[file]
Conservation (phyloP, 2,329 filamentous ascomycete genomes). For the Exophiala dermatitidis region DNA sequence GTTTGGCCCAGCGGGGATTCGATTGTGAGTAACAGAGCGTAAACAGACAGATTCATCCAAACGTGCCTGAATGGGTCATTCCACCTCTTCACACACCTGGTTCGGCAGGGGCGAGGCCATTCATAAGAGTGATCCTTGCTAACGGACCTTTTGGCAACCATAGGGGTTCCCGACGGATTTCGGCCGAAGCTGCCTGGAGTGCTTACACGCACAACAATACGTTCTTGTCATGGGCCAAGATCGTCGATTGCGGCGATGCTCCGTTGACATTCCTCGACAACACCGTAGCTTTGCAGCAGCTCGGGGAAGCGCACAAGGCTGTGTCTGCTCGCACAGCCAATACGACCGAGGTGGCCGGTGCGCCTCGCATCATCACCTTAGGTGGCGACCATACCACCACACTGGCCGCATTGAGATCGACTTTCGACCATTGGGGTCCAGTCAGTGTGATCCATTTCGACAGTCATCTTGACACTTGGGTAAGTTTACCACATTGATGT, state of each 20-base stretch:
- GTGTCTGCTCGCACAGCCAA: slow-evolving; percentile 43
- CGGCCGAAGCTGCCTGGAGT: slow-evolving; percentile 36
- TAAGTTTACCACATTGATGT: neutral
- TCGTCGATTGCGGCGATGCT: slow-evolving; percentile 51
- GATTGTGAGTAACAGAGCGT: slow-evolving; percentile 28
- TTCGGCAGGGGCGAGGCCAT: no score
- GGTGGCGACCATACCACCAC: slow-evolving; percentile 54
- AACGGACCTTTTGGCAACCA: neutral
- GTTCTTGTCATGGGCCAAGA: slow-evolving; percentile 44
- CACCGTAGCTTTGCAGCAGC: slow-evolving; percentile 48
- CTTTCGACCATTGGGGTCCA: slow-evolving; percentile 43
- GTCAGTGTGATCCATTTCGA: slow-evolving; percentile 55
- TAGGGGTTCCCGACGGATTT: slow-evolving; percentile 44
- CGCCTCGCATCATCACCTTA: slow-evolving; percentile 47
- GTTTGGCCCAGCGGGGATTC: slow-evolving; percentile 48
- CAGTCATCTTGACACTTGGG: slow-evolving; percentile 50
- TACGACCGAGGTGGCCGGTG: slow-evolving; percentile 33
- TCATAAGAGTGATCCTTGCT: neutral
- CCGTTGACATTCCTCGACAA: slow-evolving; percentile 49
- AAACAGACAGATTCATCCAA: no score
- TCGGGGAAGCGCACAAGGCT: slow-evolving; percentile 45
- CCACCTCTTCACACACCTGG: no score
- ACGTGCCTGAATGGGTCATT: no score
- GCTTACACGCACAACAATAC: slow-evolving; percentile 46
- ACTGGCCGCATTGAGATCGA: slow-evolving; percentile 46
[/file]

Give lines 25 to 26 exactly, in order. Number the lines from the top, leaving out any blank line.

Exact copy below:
- GCTTACACGCACAACAATAC: slow-evolving; percentile 46
- ACTGGCCGCATTGAGATCGA: slow-evolving; percentile 46